3. Find a reliable partner for MSO needs: What most mental health professionals quickly realize, if they weren’t aware already, is how large of an aspect the business side of their practice will be. From filing insurance claims to billing clients, there is a lot to consider.
  4. Don’t over-invest in office space: When just starting, a large office can be an unnecessary expense. Sharing space or subletting can be attractive options.
  5. Compliance is no joke: Ensuring a practice is HIPAA-compliant will require special measures to be taken, examples include secure email and record filling systems.
  6. Other local business regulations will also apply.
  7. Clinical forms: Templates may be available from your local professional organization.
  8. Market great work: Connect with patients, help others, grow as a practice.
  9. Check results: Define success and check measurables to make sure everything is on track.
Mental Health Practice Inforgraphic

Let Neolytix help ease your move into a new practice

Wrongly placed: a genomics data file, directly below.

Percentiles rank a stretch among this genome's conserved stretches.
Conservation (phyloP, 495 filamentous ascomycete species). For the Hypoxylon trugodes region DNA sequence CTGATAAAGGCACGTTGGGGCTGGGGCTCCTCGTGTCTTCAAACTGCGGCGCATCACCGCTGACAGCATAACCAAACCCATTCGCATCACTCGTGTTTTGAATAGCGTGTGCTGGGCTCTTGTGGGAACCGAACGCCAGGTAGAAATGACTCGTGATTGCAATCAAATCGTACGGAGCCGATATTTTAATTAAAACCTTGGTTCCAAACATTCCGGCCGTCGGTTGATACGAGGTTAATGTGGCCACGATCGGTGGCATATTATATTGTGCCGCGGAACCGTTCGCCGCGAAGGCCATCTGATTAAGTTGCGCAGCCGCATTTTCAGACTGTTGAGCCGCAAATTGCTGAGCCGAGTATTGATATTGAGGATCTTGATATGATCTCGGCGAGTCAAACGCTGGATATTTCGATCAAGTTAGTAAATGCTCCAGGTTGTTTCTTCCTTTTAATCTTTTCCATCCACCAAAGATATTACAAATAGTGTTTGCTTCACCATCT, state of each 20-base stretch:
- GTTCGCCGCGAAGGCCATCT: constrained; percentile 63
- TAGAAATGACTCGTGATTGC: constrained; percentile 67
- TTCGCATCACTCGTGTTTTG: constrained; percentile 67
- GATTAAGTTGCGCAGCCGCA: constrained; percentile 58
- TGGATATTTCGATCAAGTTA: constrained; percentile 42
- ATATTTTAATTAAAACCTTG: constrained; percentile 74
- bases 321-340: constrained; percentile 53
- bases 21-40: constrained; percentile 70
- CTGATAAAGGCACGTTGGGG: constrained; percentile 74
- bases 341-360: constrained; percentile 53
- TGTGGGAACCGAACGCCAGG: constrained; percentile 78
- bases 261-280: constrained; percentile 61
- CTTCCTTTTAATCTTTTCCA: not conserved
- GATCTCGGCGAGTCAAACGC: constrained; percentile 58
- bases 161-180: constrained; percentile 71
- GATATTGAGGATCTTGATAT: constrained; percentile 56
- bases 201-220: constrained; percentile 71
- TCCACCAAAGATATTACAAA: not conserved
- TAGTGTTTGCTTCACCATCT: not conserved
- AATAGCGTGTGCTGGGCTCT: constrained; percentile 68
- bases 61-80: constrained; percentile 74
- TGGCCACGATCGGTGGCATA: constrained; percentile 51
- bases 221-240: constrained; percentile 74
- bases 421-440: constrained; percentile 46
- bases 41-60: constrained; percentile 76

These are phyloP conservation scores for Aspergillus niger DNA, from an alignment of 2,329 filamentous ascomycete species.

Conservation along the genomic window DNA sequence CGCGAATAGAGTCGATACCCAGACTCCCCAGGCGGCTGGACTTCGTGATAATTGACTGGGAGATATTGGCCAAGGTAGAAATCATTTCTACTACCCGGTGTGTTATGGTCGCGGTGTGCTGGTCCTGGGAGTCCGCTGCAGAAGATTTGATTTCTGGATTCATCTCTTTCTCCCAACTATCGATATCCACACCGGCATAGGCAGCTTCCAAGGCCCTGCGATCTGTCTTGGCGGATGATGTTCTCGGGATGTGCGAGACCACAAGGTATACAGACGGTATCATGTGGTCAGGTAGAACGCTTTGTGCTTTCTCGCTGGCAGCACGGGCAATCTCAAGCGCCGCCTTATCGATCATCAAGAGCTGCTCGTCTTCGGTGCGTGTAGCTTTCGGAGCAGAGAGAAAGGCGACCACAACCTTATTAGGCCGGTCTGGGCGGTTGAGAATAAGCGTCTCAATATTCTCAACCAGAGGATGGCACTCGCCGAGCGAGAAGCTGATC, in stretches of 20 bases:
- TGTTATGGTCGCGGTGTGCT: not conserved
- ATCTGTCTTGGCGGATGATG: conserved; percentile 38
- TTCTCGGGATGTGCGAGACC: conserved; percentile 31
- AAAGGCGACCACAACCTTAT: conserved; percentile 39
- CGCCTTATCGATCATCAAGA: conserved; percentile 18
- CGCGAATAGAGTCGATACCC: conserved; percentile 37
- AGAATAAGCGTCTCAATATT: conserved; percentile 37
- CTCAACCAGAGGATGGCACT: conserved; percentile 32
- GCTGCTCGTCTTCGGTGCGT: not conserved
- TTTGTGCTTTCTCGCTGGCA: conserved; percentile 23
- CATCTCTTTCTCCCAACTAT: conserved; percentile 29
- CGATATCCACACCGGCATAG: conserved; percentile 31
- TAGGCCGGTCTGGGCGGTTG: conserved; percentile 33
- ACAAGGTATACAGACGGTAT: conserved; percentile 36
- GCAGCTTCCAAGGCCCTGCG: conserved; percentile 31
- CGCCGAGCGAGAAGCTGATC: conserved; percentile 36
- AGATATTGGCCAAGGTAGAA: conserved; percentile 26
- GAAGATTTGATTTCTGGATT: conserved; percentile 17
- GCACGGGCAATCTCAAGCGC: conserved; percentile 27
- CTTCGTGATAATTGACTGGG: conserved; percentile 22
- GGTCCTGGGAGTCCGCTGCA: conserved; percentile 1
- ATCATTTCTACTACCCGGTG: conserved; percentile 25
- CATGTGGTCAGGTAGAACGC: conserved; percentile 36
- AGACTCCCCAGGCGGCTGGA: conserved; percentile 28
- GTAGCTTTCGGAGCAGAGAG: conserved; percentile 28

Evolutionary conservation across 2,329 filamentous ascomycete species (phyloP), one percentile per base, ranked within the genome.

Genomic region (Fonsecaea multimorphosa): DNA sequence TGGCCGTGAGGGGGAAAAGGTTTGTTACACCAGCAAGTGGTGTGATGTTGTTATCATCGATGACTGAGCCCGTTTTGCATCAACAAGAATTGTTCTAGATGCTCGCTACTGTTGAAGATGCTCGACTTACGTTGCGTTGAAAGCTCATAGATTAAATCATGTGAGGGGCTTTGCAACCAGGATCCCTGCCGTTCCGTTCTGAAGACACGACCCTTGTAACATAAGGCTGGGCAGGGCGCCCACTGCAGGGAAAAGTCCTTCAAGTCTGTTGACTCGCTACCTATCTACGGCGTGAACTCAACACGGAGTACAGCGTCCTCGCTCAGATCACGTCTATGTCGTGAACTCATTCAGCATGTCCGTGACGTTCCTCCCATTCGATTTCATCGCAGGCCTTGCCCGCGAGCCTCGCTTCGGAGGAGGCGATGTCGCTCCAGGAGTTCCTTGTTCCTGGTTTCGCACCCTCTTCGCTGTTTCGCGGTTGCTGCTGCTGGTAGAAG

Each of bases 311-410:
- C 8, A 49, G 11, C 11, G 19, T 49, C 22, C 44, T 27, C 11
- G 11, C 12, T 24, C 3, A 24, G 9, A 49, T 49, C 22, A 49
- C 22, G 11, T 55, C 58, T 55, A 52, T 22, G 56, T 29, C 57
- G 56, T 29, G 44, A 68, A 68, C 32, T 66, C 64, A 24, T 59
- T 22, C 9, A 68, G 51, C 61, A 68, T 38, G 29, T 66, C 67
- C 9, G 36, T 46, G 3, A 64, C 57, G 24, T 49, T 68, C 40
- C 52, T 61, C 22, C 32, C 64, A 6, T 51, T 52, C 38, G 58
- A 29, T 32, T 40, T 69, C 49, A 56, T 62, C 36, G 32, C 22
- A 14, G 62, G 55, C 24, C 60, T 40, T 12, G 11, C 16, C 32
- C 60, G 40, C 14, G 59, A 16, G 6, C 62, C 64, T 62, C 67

Getting credentialed with Insurances can be expensive. So is hiring a professional who can provide effective results in marketing your practice. Neolytix can help!

If you are a new provider planning to start – Partner with us and we will help get you credentialed, build a website, get you on local searches to attract new client – all in an easy instalment plan that suits your budget!

Neolytix: The smart choice for mental health practices MSO needs

Mental health providers are busier than ever and the need for a reliable business partner has never been greater. Neolytix has experience helping new mental health practices realize their full potential. We customize services for your specific needs. If you need help and would like to discuss how we can partner in your new practice, give us a call.